In this session, the speaker will give a review of the highest yield, evidence-based MSK exams with sensitivities/specificities from head to toe with corresponding algorithms for nonoperative and ‘when to refer’ indications. 

Upon completion of this program, participants will be able to:

  1. Apply common MSK exams in a clinical context
  2. Incorporate evidence-based treatment algorithms for MSK injuries
  3. Integrate information into daily practice with common MSK presentations.
10 - 10:30 a.m.

Refreshment Break

10:30 a.m. - 12 p.m.

OMT Without a Table
Scott Leggoe, DO; UIW-SOM
The practice of osteopathic manipulative treatments is beneficial to patients and physicians on my levels, however, the actual employment techniques can be limited by time and space. This workshop seeks to teach practical, office-based techniques that can be performed in many environments and efficiently so that time and space are not as much of a limiting factor. We will discuss adaptations for different office setups and anatomy/habitus of the patient and practitioner as well as billing & coding practices to justify the time and effort taken.

Upon completion of this program, participants will be able to:

  1. Become more comfortable incorporating OMT in the standard office visit for many common complaints
  2. Learn new ways to become more ergonomic, effective and efficient with OMT skills given the limitations of a typical office setup
  3. Justify the practice of OMT on a routine basis via updated billing/coding practices and EBM benefits for both practitioner and patient.
12 - 2 p.m.

TOMA/TXACOFP Installation/Awards Luncheon

2 - 3:30 p.m.

Just Like Riding a Bike...
Malinda Hansen, DO; UNTHSC-TCOM
This will be an audience driven (by vote) of upper extremity vs. lower extremity exams to be reviewed. There will be a presentation and techniques ready for whichever is chosen by the group. Whichever session is chosen will review five (5) high-yield techniques to review with a partner.

  • UE: shoulder, ribs, cervical exaggeration technique, ribs FPR review, thoracic HVLA review
  • LE: activation patterns, lumbar exaggeration technique, lumbar HVLA review, foot/ankle articulatory techniques

Upon completion of this program, participants will be able to:

  1. Demonstrate OMM techniques for common upper extremity somatic dysfunction
  2. Utilize functional tests to determine the biomechanical likelihood of success of OMM
  3. Clinically integrate OMM into common MSK presentations.
3:30 - 3:45 p.m.


3:45 - 5:15 p.m.

Human Trafficking: Training for Healthcare Professionals (HUMAN TRAFFICKING)
Muriel Lanford, MSN, RN, TCRN; Ransomed Life
This session will provide an in-depth overview of what human trafficking is, how to differentiate human trafficking from human smuggling and consensual commercial sex. In addition, the speaker will explain the scope of the problem, provide insight on how to recognize vulnerabilities, risk factors, and indicators. Finally, the speaker will provide detail on how healthcare providers can apply patient-centered interventions.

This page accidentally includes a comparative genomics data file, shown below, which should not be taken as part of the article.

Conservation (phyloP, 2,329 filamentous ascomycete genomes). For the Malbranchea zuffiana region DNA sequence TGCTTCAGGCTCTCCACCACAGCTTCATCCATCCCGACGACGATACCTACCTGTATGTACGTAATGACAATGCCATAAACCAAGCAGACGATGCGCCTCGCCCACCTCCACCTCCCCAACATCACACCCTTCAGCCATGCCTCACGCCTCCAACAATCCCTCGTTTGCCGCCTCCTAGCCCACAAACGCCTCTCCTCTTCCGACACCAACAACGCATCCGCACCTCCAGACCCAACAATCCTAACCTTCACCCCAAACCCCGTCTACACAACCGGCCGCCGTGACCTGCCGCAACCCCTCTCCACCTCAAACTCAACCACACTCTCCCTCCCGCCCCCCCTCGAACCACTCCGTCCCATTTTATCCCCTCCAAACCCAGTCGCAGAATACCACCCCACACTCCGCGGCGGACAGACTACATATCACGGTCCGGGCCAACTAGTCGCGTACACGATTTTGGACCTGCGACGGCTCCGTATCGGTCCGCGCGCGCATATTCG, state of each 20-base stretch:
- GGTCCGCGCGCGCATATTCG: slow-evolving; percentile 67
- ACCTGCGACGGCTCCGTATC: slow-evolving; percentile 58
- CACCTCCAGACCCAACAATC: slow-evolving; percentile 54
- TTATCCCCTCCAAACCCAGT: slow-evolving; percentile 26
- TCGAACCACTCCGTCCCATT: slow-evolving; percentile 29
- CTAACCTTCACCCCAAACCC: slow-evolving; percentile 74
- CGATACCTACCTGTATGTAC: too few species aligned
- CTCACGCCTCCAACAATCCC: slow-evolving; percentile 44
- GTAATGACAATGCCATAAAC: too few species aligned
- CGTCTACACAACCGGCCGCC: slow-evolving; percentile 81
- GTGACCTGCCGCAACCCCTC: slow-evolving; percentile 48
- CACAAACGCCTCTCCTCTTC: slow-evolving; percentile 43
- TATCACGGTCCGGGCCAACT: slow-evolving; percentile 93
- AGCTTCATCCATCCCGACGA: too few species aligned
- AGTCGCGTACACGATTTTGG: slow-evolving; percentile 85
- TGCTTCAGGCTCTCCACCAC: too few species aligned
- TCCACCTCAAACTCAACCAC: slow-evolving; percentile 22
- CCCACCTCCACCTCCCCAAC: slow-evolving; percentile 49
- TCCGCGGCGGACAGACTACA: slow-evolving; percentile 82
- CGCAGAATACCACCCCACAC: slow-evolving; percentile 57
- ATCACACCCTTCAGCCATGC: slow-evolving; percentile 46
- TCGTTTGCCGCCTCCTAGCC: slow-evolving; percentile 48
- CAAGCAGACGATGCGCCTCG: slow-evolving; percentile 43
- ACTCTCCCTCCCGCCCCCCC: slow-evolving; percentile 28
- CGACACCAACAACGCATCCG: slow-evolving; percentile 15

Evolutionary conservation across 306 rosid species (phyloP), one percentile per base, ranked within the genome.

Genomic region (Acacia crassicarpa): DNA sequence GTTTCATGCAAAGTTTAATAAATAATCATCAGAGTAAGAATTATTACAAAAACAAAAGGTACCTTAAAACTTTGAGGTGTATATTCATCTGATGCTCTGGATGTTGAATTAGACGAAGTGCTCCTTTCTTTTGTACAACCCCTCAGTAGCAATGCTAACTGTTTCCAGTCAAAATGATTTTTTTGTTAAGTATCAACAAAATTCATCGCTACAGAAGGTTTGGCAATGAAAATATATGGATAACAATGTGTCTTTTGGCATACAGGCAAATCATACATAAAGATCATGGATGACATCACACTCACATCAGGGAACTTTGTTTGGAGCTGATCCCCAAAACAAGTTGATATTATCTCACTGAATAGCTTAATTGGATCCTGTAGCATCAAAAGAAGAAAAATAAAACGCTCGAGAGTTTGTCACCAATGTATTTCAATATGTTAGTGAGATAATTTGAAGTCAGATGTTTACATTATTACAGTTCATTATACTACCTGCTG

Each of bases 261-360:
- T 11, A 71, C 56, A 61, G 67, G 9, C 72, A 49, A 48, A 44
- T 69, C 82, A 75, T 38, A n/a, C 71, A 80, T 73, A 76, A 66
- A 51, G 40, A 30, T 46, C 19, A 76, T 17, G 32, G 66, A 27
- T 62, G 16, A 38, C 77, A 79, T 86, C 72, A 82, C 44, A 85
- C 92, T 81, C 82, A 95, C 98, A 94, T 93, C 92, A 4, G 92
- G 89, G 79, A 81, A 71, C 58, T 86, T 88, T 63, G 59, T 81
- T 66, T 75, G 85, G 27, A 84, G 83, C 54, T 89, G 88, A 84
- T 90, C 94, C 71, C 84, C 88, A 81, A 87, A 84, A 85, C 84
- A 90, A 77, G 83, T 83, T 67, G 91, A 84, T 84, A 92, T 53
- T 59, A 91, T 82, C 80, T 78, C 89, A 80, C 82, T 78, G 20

Upon completion of this program, participants will be able to: 

  1. Differentiate human trafficking from human smuggling and consensual commercial sex
  2. Recognize vulnerabilities, risk factors, and indicators of human trafficking
  3. Apply patient-centered interventions and strategies for healthcare providers.
5:15 - 5:45 p.m.

Management of Anomalous Coronary Arteries
Devin Haney, DO; UTHSC at Tyler
This session will provide a comprehensive literature review of current consensus on managing coronary anomalies following a case presentation.

Upon completion of this program, participants will be able to:

  1. teach the different types of coronary anomalies
  2. Understand which anomalies are benign and require intervention
  3. Understand medical management of the disease
6:15 - 7:30 p.m. TOMA/TXACOFP Presidents' Celebration
Sunday, June 11, 2023 
8 - 9 a.m. In Utero Surgery for Spina Bifida: A 12 year Experience
Stephen Fletcher, DO; UNTHSC at Houston, McGovern Medical School

Having performed the first in-utero repair of a spina bifida patient in Texas, Dr. Fletcher has performed more than 150 of these operations since 2011. The rationale, technical aspects of the surgery, and long term management in conjunction with primary care providers will be discussed. This is one entity where excellent coordination between the neurosurgical and the primary care team are crucial to maximizing the long term outcomes of this complex medical problem. The problem list and it's changes from infancy to adulthood are discussed.

Upon completion of this program, participants will be able to:

  1. Review the wide range of clinical problems in patients with open neural tube defects
  2. Discuss the primary care management in this complex patient group from childhood into adulthood
  3. Review the impact of the new technology of in-utero surgery and how it dramatically altered the outcomes of these patients.
9 - 10 a.m.

Taking the Stress Out of Pain Management: Healing Relationships in Pain Management (OPIOID)
Kathleen Farrell, DO; Veteran's Administration 
Patients are on opioids and it is not my fault. However, it is our responsibility as an Osteopathic Physician to address the health concerns of the whole patient and this includes pain and the management of opioids. In our busy Medical Practices it can be difficult to address all the concerns our patients bring to us. Patients who have been on or are on opioids can be time consuming and create provider and staff anxiety which can lead to burn out.  

Upon completion of this program, participants will be able to:

  1. Improving communications with patients on Opioids